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Fiance Struggles With Mother's Death, Takes It Out On Me


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I've been with my fiance for almost two years. His mother passed away unexpectedly in March, and he was the one to find her. I understand this is a significant emotional struggle for anyone. I've tried to be there for him as much as possible, but any time he loses his temper, it's usually taken out on me. He asked me to marry him in August, and of course I said yes. I love him so much, but I just don't know how to help him. He gets upset when I hang out with my friends, and wants me to give that up to be able to support him. We do not live together, we actually live 50 minutes away from each other. This holiday has been especially difficult for him. He doesn't think going to speak to a therapist will help him, only being with me, which is so difficult given the distance. He angers so easily and threatens to break up with me, then takes it all back. He claims that I'm in the way of him getting better, but then takes that back too. What can I do to help him? Has anyone else ever experienced this? I just feel so sad, because we should be planning a wedding, not fighting constantly.

Thanks for your help.

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My friend, I’m so sorry to learn of the death of your fiance’s mother, and sorry too for the negative effects this is having on your relationship with him. I commend you for wanting to “be there” in a kind and loving way for your man, and for seeking effective ways to do that. It is unfortunate that he is not willing to see a therapist, because I believe that doing so would be so helpful for both of you.

In any case, it’s neither fair nor realistic for you to assume the role of grief counselor for this man, but what you can do is educate yourself about what is normal in grief and make yourself aware of what bereavement resources are available, so you're armed with that information if and when your fiance is willing to consider it. Whether your man decides to take advantage of those resources is really up to him, but certainly if grief issues keep coming up in your interactions with him, you can go so far as to help him find out what resources are "out there" and where they are. See, for example, some of the many articles listed on Grief Healing’s Articles page.

Just knowing what normal grief looks like, knowing what to expect and knowing how to manage the typical reactions to it can be very, very helpful for you. (See my article, Helping Another in Grief, as well as some of the resources listed on our Helping Someone Who’s Grieving page.) Then, if and when the timing seems right, you can gently offer to share with your man some of the resources you yourself have discovered and explored (so you'll know why you're recommending them.) You might also print out some of the articles that you find and offer them to your fiance to read, along with a gentle comment such as, "I found this interesting article that shed some light on something I've been wondering about – I thought perhaps you'd be interested in it, too. Maybe we can talk about it together, after you've had a chance to read it."

Be aware, however, that your man may not be open to or ready for your offers to help -- especially if he doesn’t see that there is a problem here that requires your intervention in the first place.

I don't know if this offers you much help, my dear. Unfortunately, I don't think you can fix this for this man, but you certainly can learn more about grief and loss yourself so at least you can understand better what may be going on with him. You'll also be in a better position to encourage him to seek the help that is available to him, should he ever feel a need for it.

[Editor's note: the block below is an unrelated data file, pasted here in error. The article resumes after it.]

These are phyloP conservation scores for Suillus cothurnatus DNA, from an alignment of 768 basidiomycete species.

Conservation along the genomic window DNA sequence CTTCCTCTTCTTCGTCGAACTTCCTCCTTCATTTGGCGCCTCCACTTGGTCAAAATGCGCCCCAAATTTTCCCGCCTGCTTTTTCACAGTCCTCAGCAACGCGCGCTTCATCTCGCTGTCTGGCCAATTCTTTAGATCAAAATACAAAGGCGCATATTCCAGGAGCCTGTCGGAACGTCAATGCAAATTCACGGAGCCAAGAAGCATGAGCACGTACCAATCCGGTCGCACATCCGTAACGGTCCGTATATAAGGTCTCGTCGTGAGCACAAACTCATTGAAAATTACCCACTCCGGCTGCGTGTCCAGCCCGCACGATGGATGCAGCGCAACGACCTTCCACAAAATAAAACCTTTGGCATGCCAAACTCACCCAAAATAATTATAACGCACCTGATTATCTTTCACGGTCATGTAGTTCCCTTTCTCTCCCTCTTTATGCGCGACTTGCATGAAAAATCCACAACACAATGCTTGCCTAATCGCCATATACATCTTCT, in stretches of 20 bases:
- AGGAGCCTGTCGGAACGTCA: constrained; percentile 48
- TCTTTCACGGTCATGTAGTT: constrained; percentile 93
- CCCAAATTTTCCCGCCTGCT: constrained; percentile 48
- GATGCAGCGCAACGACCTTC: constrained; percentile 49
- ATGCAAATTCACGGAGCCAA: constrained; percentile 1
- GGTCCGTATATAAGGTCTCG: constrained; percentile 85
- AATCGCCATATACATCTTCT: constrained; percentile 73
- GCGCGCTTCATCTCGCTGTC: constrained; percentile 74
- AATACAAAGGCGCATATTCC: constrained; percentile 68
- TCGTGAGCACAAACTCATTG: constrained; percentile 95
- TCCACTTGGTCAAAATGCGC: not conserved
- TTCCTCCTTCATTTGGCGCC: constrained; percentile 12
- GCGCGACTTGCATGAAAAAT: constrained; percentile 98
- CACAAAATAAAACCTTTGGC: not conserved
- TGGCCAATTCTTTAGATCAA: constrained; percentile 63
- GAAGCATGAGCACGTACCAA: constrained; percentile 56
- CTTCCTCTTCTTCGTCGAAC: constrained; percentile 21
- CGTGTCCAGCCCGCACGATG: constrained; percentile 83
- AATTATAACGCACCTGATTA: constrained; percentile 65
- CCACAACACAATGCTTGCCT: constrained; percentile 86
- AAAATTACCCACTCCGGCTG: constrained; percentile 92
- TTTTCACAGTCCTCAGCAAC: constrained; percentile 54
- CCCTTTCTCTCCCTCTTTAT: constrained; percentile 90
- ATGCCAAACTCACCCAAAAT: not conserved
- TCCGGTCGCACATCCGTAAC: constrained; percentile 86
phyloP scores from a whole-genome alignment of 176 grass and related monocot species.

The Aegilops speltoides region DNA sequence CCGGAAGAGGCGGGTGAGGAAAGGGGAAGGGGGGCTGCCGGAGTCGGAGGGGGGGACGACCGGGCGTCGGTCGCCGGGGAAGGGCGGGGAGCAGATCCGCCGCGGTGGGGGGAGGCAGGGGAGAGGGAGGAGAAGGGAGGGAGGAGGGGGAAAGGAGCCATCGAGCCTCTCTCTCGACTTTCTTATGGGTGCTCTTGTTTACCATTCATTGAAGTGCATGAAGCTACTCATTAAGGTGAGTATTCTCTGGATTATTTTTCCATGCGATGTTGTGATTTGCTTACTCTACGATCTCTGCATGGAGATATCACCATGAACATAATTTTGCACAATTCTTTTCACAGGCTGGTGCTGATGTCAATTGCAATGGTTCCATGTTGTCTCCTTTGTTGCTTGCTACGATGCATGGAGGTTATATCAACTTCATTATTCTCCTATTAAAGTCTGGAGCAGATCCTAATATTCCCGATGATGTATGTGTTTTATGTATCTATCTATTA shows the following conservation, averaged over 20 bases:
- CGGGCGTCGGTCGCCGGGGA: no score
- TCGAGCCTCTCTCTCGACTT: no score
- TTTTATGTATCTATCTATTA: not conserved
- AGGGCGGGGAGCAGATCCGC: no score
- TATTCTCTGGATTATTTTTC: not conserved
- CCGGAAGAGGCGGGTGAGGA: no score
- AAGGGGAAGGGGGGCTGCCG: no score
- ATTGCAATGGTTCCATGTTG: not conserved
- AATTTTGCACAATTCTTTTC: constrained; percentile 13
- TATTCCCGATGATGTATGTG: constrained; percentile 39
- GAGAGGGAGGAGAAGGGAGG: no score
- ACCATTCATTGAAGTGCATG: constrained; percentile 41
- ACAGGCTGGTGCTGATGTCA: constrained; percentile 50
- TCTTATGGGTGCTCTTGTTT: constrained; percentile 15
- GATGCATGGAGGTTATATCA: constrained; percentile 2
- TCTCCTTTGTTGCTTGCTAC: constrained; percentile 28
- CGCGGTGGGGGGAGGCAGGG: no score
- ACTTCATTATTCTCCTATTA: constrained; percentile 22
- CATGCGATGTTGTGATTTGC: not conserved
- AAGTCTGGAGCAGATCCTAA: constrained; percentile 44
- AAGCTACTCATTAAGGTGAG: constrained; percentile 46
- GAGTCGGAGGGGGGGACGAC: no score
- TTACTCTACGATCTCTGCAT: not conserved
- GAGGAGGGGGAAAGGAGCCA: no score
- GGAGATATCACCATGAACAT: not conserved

I know it's difficult when you want to do something to make things better for someone you really care about, and you're not certain if he wants or even needs your help. Unfortunately, even as grief counselors we cannot force our help or unsolicited advice onto a person who does not seek it directly -- all we would get in return is resistance. We simply cannot "make" someone else do what we think is best, regardless of how "right" we may think we are.

Whatever you do, please know that we are thinking of you and wishing you all the best ~ and certainly we will continue to be here for you.

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Dear Friend,

Marty has provided you with great advice and sources of information. Let me just add that seeing someone you love hurt and struggle and also be unwilling/unable to take advantage of some professional help leaves you feeling so helpless and frustrated. I am glad you found your way here where you can get some support and information to help yourself through these weeks. We are here for you, Mary

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Did he propose to you before or after his mother died? If before, you may want to talk about it, if he feels comfortable going through with it at this time or needs some time to grieve and adjust to the loss he's sustained. It is unfair to you to have the happiest moment of your life dampered by this too, so it might be a consideration to wait for a bit.

It's true, you can't fix him or his situation, it's something only he can do, but neither should you bear the brunt for his anger and frustration. Perhaps if he won't seek counseling, you could do so yourself to help you understand what each of you are responsible for, where you draw boundaries, and just figure things out for yourself. I know how hard this is, it's not something either of you wished for or deserved, but it's something to be gotten through. In the end, you will know each other far better than you ever did, for having been through this experience together.

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